Wells Fargo profits cut in half as Des Moines-based mortgage business dives

With a steep drop in business for its Des Moines-based home lending division, Wells Fargo & Co.'s profits decreased by almost half in its most recent quarter.

The banking giant on Friday reported net income of $3.12 billion for the period of April, May and June. That's down from the $6.04 billion that Wells Fargo earned during the same period last year.

A decrease in customers taking out mortgages was the biggest driver of the change, as the San Francisco-based bank recorded $972 million in revenue during the quarter, down 53% from $2.07 billion during the same period in 2021.

Mortgage originations have dropped significantly throughout the industry this year as the Federal Reserve's Open Markets Committee increased interest rates to slow the pace of inflation. June's 9.1% increase in the inflation rate was the most since the early 1980s.

From January through March, Wells Fargo reported a 33% year-over-year drop in home lending revenue. The downturn in the segment has particularly hurt the company's central Iowa employees. Since April, the company has laid off about 200 workers from the home lending unit, the metro's largest private employer.

More: Wells Fargo lays off another 107 workers in Des Moines metro as mortgage market cools

Chief Financial Officer Mike Santomassimo told analysts during a call Friday that the mortgage business will likely continue to struggle for the rest of the year.

“The mortgage market is expected to remain challenging in the near term, and it’s possible that we have a further decline in mortgage banking revenue in the third quarter," he said. "We are making adjustments to reduce expenses in response to the lower origination volumes, and we expect these adjustments will continue over the next couple of quarters.”

The Mortgage Bankers Association projects that mortgage originations will remain significantly below 2021 levels for the next few years. After recording about $3.99 billion worth of originations last year, the association projects revenues of $2.41 billion across the industry this year, a 40% drop.

Even though investors expected a downturn for Wells Fargo, Friday's report was worse than Wall Street's forecast. Wells Fargo reported $17.08 billion in total revenue, about $450 million shy of the consensus estimation among analysts, according to FactSet.

The company's financial report was in part dragged down by an accounting maneuver, as Wells Fargo set aside about $580 million for projected credit losses, anticipating that customers won't be able to pay back some loans because of a future downturn in the economy. The company made a similar adjustment in 2020, though the recession induced by that year's pandemic shutdowns turned out to be short lived. Wells Fargo later released those funds from reserves.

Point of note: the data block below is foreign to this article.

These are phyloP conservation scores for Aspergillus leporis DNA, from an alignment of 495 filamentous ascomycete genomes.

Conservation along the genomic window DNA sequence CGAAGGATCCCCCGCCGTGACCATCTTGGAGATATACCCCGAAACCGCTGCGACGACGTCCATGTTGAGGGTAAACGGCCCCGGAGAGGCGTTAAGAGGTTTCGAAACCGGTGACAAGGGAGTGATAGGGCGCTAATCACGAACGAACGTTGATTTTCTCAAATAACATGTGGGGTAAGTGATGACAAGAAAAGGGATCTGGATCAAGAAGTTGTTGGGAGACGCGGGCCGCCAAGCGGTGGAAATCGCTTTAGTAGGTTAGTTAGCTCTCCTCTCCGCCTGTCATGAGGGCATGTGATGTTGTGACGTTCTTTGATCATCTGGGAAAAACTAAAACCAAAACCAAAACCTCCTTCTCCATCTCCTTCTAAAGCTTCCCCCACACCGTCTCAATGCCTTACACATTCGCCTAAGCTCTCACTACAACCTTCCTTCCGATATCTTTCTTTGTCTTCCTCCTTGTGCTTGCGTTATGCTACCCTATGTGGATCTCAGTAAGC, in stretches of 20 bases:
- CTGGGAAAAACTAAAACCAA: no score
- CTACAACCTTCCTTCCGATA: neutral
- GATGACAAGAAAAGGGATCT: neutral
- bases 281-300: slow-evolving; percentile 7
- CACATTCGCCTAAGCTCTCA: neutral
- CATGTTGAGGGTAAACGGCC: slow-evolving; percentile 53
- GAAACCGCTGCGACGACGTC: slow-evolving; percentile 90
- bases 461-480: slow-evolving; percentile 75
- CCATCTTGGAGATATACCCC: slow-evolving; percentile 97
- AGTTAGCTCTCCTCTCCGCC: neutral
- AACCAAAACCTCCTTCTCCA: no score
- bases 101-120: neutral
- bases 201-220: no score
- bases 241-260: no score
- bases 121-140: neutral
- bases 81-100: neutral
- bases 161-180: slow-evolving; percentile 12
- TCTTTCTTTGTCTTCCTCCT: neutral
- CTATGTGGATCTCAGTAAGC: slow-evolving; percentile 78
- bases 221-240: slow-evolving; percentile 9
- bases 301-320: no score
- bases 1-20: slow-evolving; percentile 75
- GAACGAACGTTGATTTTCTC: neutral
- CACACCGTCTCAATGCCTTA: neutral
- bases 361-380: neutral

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Despite the bad news, the market responded positively to Friday's report, with the company's stock price increasing about 6% by the afternoon. Wells Fargo's stock has dropped by 19% since the beginning of the year, about in line with the KBW Bank Index.

More: S&P 500, Dow, Nasdaq rise Friday but still down on week with inflation, Fed, earnings eyed

In a statement Friday, CEO Charlie Scharf struck an optimistic tone, pointing out that Wells Fargo should earn more money as interest rates continue to rise — even if fewer people take out mortgages.

"Our results should continue to benefit from the rising interest rate environment with growth in net interest income expected to more than offset any further near-term pressure on noninterest income," Scharf said.

As of Thursday, the average 30-year fixed-rate mortgage in the United States carried a 5.5% interest rate, up from 3.1% at the beginning of the year. That's still a historically low rate, but it means home shoppers' spending power is reduced at a time when home prices — like the $283,500 median the Des Moines Area Association of Realtors recorded for the metro in June — continue to set records.

More: Average millennial owes 10% more on mortgage debt as home prices, interest rates spike

With costs for everything from cars to food to fuel rising quickly, the Federal Reserve has attempted to slow the economy by increasing interest rates this year. The Open Markets Committee raised its baseline interest rate by 0.75 percentage points in June, the largest hike since 1994.

After the U.S. Bureau of Labor Statistics released its latest inflation report Wednesday, showing that costs continued to rise in June, many investors believe the Federal Reserve will increase the baseline rate by a full percentage point at its next meeting July 26. This would mark the biggest hike at a single meeting since the 1980s.

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Despite the major drop in home lending, Wells Fargo reported gains in some other segments. The company's earnings in middle-market banking increased by $308 million. Earnings on credit card lending increased $86 million.

In a June 30 preview of Wells Fargo's earnings, Piper Sandler analyst Scott Siefer wrote that modeling the company's performance was difficult because of how fast the markets shifted. He said the company would make more money on each loan but see fewer customers.

"It seems clear to us that this will be a really solid (net interest income quarter) for (Wells Fargo), but fees should represent a real pressure point," he wrote.

Tyler Jett covers jobs and the economy for the Des Moines Register. Reach him at tjett@registermedia.com, 515-284-8215, or on Twitter at @LetsJett.

This article originally appeared on Des Moines Register: Wells Fargo profits fall as Des Moines-based mortgage business dives